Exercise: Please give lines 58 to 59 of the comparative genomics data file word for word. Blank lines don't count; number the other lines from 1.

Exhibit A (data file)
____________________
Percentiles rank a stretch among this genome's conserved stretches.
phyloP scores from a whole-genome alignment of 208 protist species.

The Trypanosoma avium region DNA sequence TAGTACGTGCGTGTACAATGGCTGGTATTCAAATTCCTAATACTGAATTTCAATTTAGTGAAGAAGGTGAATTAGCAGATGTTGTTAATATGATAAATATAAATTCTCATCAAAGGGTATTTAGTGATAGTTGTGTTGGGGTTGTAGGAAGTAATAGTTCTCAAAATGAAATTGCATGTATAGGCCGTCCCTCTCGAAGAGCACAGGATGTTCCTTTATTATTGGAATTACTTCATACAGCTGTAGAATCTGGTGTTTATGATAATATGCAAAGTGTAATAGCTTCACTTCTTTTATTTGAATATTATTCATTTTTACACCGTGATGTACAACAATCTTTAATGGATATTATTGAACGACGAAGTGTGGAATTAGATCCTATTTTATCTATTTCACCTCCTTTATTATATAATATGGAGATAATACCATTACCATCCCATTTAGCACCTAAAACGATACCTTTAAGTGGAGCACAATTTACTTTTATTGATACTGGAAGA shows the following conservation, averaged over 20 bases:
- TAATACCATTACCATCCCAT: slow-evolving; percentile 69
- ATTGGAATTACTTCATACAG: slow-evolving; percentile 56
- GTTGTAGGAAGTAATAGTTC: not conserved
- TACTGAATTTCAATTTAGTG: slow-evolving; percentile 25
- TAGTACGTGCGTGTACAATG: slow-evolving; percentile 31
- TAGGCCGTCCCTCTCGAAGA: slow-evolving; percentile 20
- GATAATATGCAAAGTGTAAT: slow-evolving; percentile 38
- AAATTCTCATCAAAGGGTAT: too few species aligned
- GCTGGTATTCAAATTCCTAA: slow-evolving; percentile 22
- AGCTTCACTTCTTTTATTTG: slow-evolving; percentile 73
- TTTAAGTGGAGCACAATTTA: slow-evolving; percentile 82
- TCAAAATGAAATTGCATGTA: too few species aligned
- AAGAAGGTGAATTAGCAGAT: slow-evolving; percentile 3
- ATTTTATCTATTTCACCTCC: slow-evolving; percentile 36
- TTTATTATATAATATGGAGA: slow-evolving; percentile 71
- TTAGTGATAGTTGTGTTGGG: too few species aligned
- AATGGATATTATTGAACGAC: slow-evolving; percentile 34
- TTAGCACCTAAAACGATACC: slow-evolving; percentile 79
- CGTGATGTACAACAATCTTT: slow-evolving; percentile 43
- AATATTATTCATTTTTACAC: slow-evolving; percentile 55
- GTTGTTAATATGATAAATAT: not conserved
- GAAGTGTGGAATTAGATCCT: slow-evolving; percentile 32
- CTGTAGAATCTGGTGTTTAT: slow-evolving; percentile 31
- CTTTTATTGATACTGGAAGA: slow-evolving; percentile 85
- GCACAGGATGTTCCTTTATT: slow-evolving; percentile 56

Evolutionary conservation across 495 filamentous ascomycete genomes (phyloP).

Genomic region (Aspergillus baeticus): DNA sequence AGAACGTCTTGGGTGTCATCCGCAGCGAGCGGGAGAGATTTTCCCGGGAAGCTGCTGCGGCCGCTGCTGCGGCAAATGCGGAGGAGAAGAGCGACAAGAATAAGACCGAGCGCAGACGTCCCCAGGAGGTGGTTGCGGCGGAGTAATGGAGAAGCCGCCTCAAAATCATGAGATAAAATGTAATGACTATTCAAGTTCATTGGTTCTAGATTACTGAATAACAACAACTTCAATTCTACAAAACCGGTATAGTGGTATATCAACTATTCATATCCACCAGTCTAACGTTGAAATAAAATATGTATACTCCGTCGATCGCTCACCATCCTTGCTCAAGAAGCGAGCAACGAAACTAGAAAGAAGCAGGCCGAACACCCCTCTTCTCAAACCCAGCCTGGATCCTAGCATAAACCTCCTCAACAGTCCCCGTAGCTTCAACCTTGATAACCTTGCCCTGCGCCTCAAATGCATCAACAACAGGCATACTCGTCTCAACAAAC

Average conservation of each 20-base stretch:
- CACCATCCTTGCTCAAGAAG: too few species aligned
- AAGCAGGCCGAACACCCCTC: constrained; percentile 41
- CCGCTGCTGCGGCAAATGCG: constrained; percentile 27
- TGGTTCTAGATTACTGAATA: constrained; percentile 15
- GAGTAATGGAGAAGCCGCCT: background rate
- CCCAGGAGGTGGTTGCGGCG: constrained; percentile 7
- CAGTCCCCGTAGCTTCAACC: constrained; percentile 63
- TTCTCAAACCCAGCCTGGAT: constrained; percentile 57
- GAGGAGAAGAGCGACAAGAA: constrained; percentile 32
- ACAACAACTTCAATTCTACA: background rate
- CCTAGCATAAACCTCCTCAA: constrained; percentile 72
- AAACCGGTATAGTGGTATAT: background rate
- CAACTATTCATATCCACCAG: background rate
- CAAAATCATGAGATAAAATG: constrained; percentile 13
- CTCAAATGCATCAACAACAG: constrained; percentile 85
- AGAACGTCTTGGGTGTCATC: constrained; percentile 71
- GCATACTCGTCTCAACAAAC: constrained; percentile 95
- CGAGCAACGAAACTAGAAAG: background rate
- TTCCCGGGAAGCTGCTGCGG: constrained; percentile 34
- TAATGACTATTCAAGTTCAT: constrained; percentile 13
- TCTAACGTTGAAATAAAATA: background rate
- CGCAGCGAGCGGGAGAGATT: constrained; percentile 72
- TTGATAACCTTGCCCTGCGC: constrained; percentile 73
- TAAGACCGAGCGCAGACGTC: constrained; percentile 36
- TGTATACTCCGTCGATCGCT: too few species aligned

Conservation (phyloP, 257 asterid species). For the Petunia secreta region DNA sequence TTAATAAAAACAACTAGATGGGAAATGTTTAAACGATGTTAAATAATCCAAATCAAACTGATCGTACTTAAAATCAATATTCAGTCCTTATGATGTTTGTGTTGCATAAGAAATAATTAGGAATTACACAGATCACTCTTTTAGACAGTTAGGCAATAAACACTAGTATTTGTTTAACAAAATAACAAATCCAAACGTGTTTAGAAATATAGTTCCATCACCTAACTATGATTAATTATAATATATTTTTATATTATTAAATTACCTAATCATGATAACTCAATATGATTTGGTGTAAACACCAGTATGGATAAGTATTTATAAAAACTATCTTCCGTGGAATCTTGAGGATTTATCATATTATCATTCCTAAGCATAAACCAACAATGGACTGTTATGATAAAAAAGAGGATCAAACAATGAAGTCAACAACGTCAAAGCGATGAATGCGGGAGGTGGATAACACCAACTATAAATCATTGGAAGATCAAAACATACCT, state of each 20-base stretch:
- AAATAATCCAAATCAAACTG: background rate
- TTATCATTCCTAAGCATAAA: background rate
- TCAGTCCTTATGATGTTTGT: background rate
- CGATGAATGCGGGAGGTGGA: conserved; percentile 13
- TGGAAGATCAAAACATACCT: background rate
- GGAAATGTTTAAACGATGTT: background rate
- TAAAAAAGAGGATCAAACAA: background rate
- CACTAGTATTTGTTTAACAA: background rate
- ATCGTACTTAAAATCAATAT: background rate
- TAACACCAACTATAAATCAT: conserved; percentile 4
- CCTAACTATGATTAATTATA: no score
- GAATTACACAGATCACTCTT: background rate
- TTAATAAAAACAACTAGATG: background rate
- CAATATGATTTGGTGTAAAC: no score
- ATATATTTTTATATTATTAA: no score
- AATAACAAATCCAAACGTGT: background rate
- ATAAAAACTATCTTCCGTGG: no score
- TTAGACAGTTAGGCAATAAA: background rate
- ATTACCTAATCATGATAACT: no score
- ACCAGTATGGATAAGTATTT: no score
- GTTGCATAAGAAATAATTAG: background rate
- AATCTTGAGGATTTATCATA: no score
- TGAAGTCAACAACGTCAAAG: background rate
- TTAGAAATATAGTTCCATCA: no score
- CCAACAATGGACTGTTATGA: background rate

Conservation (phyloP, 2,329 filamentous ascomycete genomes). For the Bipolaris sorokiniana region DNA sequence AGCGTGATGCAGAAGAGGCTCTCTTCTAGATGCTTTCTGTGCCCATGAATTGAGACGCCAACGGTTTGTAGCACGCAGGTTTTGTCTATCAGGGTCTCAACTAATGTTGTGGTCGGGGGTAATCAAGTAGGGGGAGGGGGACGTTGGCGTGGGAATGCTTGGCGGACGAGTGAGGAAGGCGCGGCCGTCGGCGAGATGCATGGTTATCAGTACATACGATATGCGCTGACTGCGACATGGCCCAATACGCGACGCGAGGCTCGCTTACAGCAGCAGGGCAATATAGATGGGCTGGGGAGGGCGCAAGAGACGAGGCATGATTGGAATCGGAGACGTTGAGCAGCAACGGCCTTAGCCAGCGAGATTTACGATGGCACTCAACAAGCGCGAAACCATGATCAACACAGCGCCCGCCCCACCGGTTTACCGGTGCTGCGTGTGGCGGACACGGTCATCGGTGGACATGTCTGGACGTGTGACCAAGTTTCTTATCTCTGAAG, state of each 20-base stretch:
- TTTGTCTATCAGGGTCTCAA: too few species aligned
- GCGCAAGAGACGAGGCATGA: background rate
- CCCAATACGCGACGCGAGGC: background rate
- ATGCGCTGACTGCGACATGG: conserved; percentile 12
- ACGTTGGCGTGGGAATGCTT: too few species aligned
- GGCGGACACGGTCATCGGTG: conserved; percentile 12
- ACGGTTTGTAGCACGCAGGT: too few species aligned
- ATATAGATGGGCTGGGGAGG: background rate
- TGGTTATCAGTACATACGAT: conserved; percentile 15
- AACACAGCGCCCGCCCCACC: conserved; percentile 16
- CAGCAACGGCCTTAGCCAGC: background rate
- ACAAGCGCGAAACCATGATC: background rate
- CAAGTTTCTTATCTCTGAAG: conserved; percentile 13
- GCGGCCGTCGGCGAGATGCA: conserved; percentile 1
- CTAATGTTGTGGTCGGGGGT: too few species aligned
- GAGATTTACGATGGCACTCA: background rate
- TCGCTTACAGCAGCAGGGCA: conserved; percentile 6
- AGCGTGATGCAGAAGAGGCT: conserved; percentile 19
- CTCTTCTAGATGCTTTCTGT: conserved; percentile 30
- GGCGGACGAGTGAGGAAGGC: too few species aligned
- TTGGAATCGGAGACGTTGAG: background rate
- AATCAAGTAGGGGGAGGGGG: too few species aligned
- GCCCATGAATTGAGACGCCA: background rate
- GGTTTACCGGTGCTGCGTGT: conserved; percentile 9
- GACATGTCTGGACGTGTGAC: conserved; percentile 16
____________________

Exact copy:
- AAATAATCCAAATCAAACTG: background rate
- TTATCATTCCTAAGCATAAA: background rate